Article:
Viewpoints

“Far more money has been lost by investors preparing for corrections or trying to anticipate corrections than has been lost in corrections themselves.” – Peter Lynch

 

Third Quarter Recap

The third quarter provided a study in contrasts, with news headlines and equity market returns continuing to diverge.  On the news front, North Korean continued to threaten nuclear action, the White House thought it wise to take on the NFL, and natural disasters struck Texas, Florida, and Puerto Rico.  Conversely, U.S. and international stock markets seemed to ignore the headline du jour, and closed the month of September with very strong YTD returns.

Source: JP Morgan, as of 9/30/2017

Source: JP Morgan, as of 9/30/2017

The S&P 500 closed the month with a YTD return of 14.24%.  International stocks, measured by the MSCI EAFE Index, have returned 20.47%, YTD, through the end of September, while emerging market stocks have returned 28.14%, YTD.  Bonds, as measured by the Barclays U.S. Aggregate Index, have returned 3.14%, YTD, as the Federal Reserve has kept interest rate policy relatively loose and longer dated bond yields have fallen.[1]

Looking Forward

With geo-political headlines peppering the press and equity markets coming off three straight quarters of very strong performance, it is easy for investors to cast a wary eye toward the stock market and wonder if the next move might be lower.  The financial media website MarketWatch recently highlighted that the current bull market in stocks is the second strongest bull market since World War 2.  Goldman Sachs recently noted that the market has gone over 300 days without a 5% correction or pullback.

As many equity indices have returned over 10% this year, and seemingly little volatility has surfaced, what is a prudent investor to do?  In short, nothing.  By nothing, of course, we mean stick to a diversified investment approach, which does not bet only on U.S. stocks going up and down, but also actively incorporates other investments, such as international stocks or bonds, which may offer more compelling long-term return opportunities than U.S. stocks.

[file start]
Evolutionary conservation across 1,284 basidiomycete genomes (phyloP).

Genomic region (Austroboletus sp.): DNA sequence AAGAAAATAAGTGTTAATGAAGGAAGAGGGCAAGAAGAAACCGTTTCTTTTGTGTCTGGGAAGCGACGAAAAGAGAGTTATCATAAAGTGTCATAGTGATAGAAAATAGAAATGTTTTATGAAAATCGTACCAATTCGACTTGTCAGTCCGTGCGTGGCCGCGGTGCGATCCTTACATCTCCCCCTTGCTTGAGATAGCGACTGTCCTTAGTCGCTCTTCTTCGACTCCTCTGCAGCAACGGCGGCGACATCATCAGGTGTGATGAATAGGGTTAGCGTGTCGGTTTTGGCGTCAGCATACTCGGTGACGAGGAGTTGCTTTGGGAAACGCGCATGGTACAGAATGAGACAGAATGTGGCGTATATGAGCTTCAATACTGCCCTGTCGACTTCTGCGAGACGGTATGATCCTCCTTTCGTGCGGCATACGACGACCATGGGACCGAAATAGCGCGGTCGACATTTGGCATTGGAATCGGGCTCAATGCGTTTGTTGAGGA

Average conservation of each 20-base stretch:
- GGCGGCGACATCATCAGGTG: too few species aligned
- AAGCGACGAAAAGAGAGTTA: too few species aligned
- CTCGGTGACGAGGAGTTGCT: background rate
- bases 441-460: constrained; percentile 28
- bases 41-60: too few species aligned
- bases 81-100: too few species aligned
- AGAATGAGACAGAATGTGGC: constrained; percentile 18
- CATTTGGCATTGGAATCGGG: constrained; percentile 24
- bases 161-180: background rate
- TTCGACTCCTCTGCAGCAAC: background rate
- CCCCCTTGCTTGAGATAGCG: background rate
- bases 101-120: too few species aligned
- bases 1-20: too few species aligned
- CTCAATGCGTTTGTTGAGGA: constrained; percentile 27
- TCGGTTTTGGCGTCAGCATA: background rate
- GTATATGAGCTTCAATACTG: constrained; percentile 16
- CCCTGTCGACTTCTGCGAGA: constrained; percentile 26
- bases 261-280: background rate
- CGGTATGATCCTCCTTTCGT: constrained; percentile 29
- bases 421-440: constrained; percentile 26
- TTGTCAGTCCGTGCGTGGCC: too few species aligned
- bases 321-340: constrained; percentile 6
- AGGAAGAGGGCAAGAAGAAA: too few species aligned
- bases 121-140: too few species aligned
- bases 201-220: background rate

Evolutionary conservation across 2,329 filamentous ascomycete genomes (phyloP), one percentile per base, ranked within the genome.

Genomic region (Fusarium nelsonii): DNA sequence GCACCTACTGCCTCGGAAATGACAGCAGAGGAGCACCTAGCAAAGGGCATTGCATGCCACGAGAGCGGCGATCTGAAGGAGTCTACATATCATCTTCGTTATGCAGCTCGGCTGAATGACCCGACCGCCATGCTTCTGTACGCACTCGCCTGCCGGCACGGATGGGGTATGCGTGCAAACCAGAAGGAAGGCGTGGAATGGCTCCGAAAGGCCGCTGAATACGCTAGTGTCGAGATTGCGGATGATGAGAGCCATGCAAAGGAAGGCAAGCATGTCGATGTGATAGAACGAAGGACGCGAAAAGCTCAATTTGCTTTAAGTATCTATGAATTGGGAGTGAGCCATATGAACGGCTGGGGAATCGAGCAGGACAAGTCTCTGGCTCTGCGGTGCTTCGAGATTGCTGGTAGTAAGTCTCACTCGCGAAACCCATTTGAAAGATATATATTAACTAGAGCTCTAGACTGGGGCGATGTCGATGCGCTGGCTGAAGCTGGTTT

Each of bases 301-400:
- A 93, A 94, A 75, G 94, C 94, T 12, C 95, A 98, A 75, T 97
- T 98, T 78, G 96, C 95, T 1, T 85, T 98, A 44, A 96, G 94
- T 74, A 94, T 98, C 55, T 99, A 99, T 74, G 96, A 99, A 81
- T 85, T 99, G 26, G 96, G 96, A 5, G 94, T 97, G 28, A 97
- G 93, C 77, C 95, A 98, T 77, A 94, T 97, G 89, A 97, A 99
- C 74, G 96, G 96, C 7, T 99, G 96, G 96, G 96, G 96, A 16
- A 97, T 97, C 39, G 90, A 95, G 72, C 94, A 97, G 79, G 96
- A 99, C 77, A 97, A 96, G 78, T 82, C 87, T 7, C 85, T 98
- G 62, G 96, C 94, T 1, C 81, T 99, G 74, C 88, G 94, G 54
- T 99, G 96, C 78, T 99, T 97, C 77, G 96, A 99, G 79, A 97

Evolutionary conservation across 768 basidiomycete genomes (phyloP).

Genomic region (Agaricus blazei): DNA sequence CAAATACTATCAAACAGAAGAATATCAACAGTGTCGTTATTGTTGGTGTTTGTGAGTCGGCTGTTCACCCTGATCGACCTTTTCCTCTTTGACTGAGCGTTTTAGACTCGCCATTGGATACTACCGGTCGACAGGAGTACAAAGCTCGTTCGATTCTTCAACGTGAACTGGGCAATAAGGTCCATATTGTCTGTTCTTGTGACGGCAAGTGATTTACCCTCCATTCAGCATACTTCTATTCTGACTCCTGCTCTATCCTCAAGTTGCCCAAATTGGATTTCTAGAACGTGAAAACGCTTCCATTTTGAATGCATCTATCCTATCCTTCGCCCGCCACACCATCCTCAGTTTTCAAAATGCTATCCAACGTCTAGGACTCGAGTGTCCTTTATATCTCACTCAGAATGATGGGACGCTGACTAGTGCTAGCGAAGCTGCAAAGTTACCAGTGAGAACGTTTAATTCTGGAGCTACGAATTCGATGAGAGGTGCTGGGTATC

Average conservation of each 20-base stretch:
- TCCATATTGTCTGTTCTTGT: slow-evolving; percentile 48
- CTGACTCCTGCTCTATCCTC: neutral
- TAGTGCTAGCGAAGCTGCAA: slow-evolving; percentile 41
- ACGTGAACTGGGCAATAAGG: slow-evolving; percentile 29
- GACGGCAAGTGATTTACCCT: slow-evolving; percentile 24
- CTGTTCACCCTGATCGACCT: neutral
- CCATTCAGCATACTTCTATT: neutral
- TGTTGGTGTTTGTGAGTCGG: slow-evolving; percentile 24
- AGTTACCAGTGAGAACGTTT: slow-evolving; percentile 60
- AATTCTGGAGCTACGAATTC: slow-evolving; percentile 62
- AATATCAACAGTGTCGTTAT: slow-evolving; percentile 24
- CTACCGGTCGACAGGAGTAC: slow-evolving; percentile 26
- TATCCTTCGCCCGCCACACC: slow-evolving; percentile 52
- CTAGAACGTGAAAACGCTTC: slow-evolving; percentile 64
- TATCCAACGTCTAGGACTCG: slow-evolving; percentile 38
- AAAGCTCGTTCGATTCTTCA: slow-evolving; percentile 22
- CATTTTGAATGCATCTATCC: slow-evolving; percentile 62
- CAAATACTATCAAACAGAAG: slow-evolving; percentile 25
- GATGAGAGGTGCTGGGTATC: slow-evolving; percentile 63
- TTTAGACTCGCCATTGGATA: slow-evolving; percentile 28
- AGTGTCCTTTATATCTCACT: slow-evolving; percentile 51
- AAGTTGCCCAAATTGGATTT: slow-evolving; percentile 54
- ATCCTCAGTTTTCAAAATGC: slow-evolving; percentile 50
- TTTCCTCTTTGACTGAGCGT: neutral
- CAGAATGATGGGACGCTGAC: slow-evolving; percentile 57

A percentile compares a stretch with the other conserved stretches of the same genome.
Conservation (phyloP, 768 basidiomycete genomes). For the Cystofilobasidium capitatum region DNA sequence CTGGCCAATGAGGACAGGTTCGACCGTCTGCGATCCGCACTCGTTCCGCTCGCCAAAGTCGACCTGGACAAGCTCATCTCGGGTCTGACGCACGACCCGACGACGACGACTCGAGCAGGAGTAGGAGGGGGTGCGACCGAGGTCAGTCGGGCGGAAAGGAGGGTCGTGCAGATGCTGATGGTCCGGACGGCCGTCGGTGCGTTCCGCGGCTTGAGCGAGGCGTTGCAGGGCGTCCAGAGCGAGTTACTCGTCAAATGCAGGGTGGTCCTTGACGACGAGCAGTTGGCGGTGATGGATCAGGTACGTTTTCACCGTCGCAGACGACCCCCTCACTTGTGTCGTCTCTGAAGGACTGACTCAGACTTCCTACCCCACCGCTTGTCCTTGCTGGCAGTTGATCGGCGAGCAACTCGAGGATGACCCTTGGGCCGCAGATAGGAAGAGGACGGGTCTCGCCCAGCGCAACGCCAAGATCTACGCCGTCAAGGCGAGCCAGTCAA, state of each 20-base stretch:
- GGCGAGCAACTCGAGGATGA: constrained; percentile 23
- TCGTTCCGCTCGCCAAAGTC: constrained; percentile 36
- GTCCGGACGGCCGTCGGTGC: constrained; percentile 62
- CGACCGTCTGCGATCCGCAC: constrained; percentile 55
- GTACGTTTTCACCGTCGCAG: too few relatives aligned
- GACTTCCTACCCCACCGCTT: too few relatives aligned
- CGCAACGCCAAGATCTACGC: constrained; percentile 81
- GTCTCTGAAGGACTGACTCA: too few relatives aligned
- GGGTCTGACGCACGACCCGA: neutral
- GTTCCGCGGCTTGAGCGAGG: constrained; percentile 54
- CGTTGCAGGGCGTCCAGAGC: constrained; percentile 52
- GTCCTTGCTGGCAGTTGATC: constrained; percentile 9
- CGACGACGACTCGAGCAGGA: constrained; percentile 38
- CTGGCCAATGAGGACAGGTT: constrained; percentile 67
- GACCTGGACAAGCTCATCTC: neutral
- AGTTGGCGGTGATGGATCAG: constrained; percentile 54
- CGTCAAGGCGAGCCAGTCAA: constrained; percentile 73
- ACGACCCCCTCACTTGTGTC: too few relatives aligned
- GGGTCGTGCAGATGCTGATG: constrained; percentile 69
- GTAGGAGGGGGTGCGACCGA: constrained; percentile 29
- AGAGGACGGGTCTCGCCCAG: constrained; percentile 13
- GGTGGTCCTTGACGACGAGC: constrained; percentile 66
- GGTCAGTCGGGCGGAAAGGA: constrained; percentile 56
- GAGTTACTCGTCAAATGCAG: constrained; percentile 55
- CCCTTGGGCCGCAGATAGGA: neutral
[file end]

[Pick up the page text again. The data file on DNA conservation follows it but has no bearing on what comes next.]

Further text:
Investors should also know that market corrections occur with frequency and are a normal part of the investing experience.  The sole fact that the market has gone an extended period of time without experiencing a correction (as seen in the chart below) does not necessarily mean that the next drop will be severe, nor does it mean that it is imminent.

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Rather, the more important lesson is that if one is investing for the long-term, and is buying quality businesses with favorable valuations, attractive yields, and reasonable balance sheets, a garden variety correction of 5, 10, or even 20% should not be overly concerning. 

You can see in the chart above that corrections are a regular feature of the equity market.  In 2010, markets fell 16%.  To look a little closer at the context of that drop, this was just a year removed from the financial crisis and a major recession.  The word’s “double dip” (a reference to a second potential recession) were played out in the financial media.  If one had overly worried about the correction that was going on, rather than keeping a long-term mindset with their equity investments, they would have missed out on tremendous upside.  When investing, discipline pays off, both literally and figuratively.

Another key area of focus for the markets is the Federal Reserve.  We have noted in prior commentary that we do not expect the Fed to aggressively hike interest rates, as inflation remains tame and they have little desire to upset equity and bond markets.  However, the Fed has started to signal that they may hike rates faster than what the market is expecting them to do. 

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A month ago, there was little expectation the Fed would hike rates again this year.  However, as of the end of September, CME Federal Funds futures (a contract that is used to predict the odds of a rate hike) now estimate a 74% chance they will hike rates in December.  If the Fed does move faster than expected, it could create pressure within bond markets.  As a result, we have been actively positioning our fixed income portfolios towards floating rate securities which have minimal interest rate risk, as well as shorter maturity municipal holdings that offer attractive yields along with low interest rate risk.

In closing, we want to remind investors that corrections within investment markets are a feature, not a bug, and, as the great investor Peter Lynch notes, are not something to lose sleep over.  From our perspective, the lack of a correction in U.S. stocks merely enforces our portfolio decision to incorporate a greater degree of international and emerging market stocks, which have more attractive valuation characteristics and greater earnings upside.  Lastly, though the Federal Reserve is looking to raise rates, we believe diversification within fixed income will help mitigate the risk of rising rates.

 

 

 

Disclosures: 

Investment Advisory services offered by Independent Financial Partners (IFP), a Registered Investment Advisor. WhartonHill Investment Advisors and IFP are separate entities. The opinions voiced in this material are for general information only and are not intended to provide specific advice or recommendations for any individual. To determine which investment(s) may be appropriate for you, consult your financial advisor prior to investing.

[1] All return data from Morningstar and JP Morgan as of 9/30/2017 unless otherwise noted.